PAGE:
Protecting biodiversity and natural ecosystems in regions and cities (SDGs 14-15)

Large metropolitan areas are experiencing higher tree cover loss than other areas, particularly in Australia and North America.

Deforestation, tree cover loss and habitat degradation are among the main drivers of wildlife displacement, which puts many species in closer contact with human settlements. Such closer contact can increase the risk of emerging infectious diseases, such as SARS, Ebola and COVID-19 (Brainard, 2020; OECD, 2020a). Protecting biodiversity and natural ecosystems from unsustainable human activity makes places less vulnerable to environmental and health risks. Yet, 15 out of 46 OECD and partner countries have not achieved the Aichi Biodiversity Target (integrated into the United Nations [UN] Sustainable Development Goals) of protecting at least 17% of their terrestrial areas by 2020 (Convention on Biological Diversity, 2011).

In 46 OECD and partner countries, regions protect 19% of their terrestrial area, on average, although there are large differences across regions. The share of protected areas (over the total regional area) in the most protected region is, on average, 30-percentage points higher than in the least protected region. In Brazil, Chile, France, Mexico, New Zealand, Peru and the United States, that gap exceeds 40 percentage points, with some regions having less than 10% of their area under protection. Expanding protection in regions with very low shares of protected areas could provide a significant contribution to reach the Aichi Biodiversity Target. For example, the percentage of protected terrestrial areas in Bolívar (Colombia), Guerrero (Mexico), Kansas (United States), Kursk (Russian Federation), La Pampa (Argentina), Manouba (Tunisia) and Western Black Sea-West (Turkey) falls below 1.5% (Figure 3.1).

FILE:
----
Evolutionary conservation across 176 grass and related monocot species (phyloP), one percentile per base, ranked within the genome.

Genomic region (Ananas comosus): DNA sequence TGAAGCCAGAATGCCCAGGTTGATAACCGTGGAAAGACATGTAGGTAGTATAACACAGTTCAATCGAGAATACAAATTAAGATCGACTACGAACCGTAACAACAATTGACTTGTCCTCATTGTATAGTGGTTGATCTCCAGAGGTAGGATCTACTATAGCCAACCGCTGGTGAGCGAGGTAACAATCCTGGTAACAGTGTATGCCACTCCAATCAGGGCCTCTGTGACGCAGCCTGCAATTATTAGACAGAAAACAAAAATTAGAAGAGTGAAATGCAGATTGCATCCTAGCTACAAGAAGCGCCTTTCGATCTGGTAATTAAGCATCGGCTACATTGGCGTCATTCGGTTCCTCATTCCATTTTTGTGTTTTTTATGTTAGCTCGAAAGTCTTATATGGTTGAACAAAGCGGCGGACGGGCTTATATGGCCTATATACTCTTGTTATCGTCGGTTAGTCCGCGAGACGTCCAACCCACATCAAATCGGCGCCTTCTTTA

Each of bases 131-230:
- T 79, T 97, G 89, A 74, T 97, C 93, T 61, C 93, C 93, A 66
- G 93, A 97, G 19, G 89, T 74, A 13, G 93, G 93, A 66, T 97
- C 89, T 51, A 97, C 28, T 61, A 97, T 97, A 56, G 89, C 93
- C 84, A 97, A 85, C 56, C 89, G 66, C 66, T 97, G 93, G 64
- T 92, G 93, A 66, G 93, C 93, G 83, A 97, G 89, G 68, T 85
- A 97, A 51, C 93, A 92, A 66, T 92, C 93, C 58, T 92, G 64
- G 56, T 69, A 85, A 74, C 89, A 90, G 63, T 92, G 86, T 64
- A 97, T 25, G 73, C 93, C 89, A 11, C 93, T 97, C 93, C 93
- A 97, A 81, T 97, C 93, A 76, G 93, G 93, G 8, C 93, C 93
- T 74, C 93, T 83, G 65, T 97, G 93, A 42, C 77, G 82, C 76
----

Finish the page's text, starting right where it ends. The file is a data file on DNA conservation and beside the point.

Large within-country differences exist also in the protection of coastal areas. In the OECD, the most protected coastal regions assign 40% of their coastal areas a conservation status, compared to an average of 8% in the least protected ones. Preserving marine and coastal ecosystems helps halt overfishing, marine pollution and dead zones (i.e. areas where aquatic life cannot survive). Nonetheless, regions such as Auckland (New Zealand), Bolívar (Colombia), Guerrero (Mexico), New Hampshire (United States), O’Higgins (Chile) and Prince Edward Island (Canada) protect less than 6% of their coastal areas. These outliers with particularly low levels of coastal conservation have led to large regional disparities in coastal protection in their countries, where the average gap between the most and least coastal-protected region exceeds 44 percentage points (Figure 3.2).

Containing deforestation and tree cover loss contributes to preserving natural ecosystems. Tree cover also reduces surface temperature peaks in heatwaves substantially. Tree cover area has declined in more than half of OECD cities (637 out of 1 193 functional urban areas [FUAs] with at least 50 000 inhabitants) between 1992 and 2018, with an average reduction of 3 percentage points. However, this trend is not homogenous across cities. While only half of cities in FUAs with less than 1 million people have seen a decline in tree cover between 1992 and 2018, 72% of cities in FUAs with 1 million people or more have suffered from tree loss. In Australia and North America, cities in large metropolitan areas (of more than 1 million people) and with fast population growth (1.5% per year on average) have experienced very pronounced deforestation over the last 2 decades, with a decline of 9 percentage points or more in their surface covered by trees (Figure 3.3-Figure 3.4).

Brainard, C. (2020), “To stop pandemics, stop deforestation”, Scientific American, Vol. 322/6.

Convention on Biological Diversity (2011), Strategic Plan for Biodiversity

OECD (2020a), “Making the green recovery work for jobs, income and growth”, Tackling Coronavirus (COVID-19): Contributing to a Global Effort,

OECD (2020c), "Land resources: Land cover change in countries and regions”, OECD Environment Statistics (database),

See country metadata in Annex B.

Haščič, I. and A. Mackie (2018), "Land Cover Change and Conversions: Methodology and Results for OECD and G20 Countries", OECD Green Growth Papers, No. 2018/04, OECD Publishing, Paris,

Mackie, A. et al. (2017), "Indicators on Terrestrial and Marine Protected Areas: Methodology and Results for OECD and G20 countries", OECD Environment Working Papers, No. 126, OECD Publishing, Paris,

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